While BDO may consider pursuing these remedies in district court, it contends that the BDO documents were improperly dis╜closed here in violation of Section 6103 and requests a protective order from this Court preventing further disclosure of BDO's infor╜mation. Although Defendant argued that the Court would lack jurisdiction to bar these documents from use at the deposition as a remedy for any Section 6103 violation, Defen╜dant submits that the Court can issue a protective order preventing further disclo╜sure of the documents incident to its authori╜ty to manage its docket and issue orders governing discovery. Plaintiffs and BDO agree. Defendant consented to a protective order covering these documents for discovery purposes only, preserving its right to seek to unseal the documents for use at trial.
Defendant contends that the Court should sanction BDO and Plaintiffs for rais╜ing a frivolous objection to the use of the documents the DOJ obtained from the IRS during Mr. DiMuzio's deposition, and for in╜structing the witness not to answer questions derived from those documents until it could brief whether the documents were properly excluded. This resulted in a continuation of Mr. DiMuzio's deposition, which was to have been completed in Michigan in a single day, and associated increased costs.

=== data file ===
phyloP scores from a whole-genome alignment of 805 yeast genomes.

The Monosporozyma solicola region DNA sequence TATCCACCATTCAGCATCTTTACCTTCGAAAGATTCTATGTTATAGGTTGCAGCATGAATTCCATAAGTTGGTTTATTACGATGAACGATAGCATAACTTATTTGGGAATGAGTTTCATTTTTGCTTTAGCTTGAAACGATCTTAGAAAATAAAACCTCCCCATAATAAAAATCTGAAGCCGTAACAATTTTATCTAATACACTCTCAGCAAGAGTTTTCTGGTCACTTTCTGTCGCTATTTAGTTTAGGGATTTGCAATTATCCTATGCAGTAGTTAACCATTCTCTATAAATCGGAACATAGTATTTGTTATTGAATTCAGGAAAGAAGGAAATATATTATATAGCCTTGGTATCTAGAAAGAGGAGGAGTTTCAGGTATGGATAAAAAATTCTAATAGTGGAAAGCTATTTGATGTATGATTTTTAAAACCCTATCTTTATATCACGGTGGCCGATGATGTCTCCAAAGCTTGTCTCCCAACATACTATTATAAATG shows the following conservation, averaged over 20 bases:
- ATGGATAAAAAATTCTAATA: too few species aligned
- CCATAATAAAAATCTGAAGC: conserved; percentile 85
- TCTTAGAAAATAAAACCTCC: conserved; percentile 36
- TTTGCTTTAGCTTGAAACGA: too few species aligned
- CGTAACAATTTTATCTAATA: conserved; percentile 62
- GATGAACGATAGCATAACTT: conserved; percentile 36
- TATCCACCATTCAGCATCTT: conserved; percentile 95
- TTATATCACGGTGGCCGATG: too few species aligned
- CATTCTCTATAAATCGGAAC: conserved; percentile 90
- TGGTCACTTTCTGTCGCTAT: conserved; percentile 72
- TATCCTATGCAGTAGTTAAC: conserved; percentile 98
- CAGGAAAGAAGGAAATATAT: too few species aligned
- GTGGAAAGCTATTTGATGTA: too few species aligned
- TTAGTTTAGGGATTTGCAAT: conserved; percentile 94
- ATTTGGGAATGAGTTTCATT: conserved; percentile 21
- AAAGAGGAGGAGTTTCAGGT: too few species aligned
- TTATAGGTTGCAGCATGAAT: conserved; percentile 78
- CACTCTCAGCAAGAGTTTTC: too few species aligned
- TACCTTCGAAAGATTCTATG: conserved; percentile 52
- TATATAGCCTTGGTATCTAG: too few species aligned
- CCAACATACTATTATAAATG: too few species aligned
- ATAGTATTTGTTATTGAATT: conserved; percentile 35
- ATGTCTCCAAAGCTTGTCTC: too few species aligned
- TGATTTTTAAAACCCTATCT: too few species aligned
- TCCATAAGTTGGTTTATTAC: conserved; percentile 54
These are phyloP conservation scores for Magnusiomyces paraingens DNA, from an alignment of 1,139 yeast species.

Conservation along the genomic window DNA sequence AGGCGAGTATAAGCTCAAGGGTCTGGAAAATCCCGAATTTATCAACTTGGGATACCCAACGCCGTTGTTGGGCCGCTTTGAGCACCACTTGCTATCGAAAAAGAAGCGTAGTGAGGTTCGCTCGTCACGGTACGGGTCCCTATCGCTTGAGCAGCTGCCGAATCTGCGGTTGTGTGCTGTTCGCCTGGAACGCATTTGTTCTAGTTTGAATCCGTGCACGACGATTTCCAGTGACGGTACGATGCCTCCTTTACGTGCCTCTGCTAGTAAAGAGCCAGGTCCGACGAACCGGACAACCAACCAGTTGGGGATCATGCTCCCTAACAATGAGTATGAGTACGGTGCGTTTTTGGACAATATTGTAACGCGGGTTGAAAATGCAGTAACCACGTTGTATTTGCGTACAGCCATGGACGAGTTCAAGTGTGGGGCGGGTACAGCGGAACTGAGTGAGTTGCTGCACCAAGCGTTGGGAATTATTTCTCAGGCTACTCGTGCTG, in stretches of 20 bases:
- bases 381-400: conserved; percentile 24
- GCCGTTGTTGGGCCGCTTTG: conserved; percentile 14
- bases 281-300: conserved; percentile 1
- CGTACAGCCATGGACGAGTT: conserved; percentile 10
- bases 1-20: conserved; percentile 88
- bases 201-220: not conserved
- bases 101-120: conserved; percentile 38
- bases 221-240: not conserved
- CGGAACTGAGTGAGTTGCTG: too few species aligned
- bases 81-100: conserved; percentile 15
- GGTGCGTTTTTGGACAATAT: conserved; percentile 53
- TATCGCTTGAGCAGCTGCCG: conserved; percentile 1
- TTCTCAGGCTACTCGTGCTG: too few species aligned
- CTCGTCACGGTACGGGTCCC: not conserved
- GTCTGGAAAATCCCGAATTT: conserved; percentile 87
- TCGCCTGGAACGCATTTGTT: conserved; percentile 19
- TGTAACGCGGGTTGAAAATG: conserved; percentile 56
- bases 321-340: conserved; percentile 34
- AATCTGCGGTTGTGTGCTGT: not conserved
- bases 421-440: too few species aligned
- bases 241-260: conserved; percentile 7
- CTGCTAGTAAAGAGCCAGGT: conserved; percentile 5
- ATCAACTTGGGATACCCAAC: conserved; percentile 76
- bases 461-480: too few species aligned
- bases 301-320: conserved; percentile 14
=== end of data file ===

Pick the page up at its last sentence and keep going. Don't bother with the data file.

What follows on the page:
A frivolous position is one which has no basis in law or fact. E.g., Neitzke v. Williams, 490 U.S. 319, 325, 109 S.Ct. 1827, 104 L.Ed.2d 338 (1989) ("a complaint . . . is frivolous where it lacks an arguable basis either in law or in fact."); In re George, 298 F.3d 1160, 1164 (9th Cir.2002) (a suit is frivo╜lous if the arguments are wholly without merit); Grove Fresh Distrib., Inc. v. John Labatt, Ltd., 299 F.3d 635, 642 (7th Cir.2002); Vion Corp. v. United States, 906 F.2d 1564, 1566 (Fed.Cir.1990) (defining frivolous in var╜ious contexts as "meritless," lacking even an arguable basis in law, or "legally unreason╜able or without factual foundation") (citation omitted); Bittner v. Sadoff & Rudoy Indus., 728 F.2d 820, 828 (7th Cir.1984) ("[a] frivo╜lous suit . . . is a suit so completely without hope of succeeding that the court can infer that the plaintiff brought it to harass the defendant rather than to obtain a favorable judgment.") (citation omitted).